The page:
On the surface, application performance management (APM) is simply defined as the process of maintaining acceptable user experience with respect to any given application by "keeping applications healthy and running smoothly." The confusion comes when you factor in all the interdependencies and nuances of what constitutes an application, as well as what “good enough” is.
APM epitomizes the nature vs nurture debate. In this case, nurture is the environment, the infrastructure, and networking services, as well as composite application services. On the other hand, nature is the code level elements formed by the application’s DNA. The complexity of nature and nurture also plays a huge role in APM because one can nurture an application using a multitude of solutions, platforms, and services. Similarly, the nature of the application can be coded using a variety of programming languages, as well as runtime services. Regardless of nature or nurture, APM strives to maintain good application performance.
And therein lies the million dollar APM question: What is good performance? And similarly, what is good enough in terms of performance? Since every data center environment is unique, good can vary from organization to organization, even within the same vertical industry. The key to successful APM is to have proper baselines, trends reporting, and tracing to help ensure that Quality-of-Service (QoS) is always met without paying a premium in terms of time and resources while trying to continuously optimize an application that may be equivalent to a differential equation.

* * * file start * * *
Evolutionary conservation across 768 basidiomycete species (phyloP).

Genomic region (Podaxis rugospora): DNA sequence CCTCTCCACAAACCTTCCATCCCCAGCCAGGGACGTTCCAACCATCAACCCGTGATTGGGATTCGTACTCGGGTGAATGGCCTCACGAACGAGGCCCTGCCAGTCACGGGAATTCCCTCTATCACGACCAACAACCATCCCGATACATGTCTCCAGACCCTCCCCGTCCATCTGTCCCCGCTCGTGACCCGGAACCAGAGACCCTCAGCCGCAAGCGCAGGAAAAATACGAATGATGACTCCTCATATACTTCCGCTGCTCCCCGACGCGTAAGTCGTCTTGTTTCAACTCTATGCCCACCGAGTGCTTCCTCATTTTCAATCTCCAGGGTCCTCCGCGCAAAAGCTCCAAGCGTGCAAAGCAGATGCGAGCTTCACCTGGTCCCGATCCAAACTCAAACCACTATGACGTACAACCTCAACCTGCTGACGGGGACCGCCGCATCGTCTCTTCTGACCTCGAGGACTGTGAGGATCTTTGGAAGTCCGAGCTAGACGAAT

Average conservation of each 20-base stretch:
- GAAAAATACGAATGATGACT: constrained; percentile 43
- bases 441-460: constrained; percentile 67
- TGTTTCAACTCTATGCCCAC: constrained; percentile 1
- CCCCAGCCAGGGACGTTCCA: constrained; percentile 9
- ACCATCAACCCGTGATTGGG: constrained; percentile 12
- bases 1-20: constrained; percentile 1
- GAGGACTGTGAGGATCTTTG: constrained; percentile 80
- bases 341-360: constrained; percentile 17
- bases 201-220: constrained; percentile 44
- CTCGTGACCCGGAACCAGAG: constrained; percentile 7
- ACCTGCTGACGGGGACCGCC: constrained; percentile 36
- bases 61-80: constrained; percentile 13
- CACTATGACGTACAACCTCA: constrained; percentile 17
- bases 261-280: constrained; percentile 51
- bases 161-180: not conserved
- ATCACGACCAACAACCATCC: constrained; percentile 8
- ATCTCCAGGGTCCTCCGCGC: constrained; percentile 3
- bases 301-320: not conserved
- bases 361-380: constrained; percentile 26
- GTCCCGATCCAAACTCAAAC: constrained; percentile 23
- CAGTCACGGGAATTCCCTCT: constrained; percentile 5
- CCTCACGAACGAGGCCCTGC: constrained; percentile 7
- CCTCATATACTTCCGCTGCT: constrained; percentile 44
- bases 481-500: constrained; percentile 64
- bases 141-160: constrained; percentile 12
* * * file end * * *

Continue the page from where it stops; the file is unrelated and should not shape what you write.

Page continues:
Let me know in the comment section what good looks like with respect to the applications that you’re responsible for.
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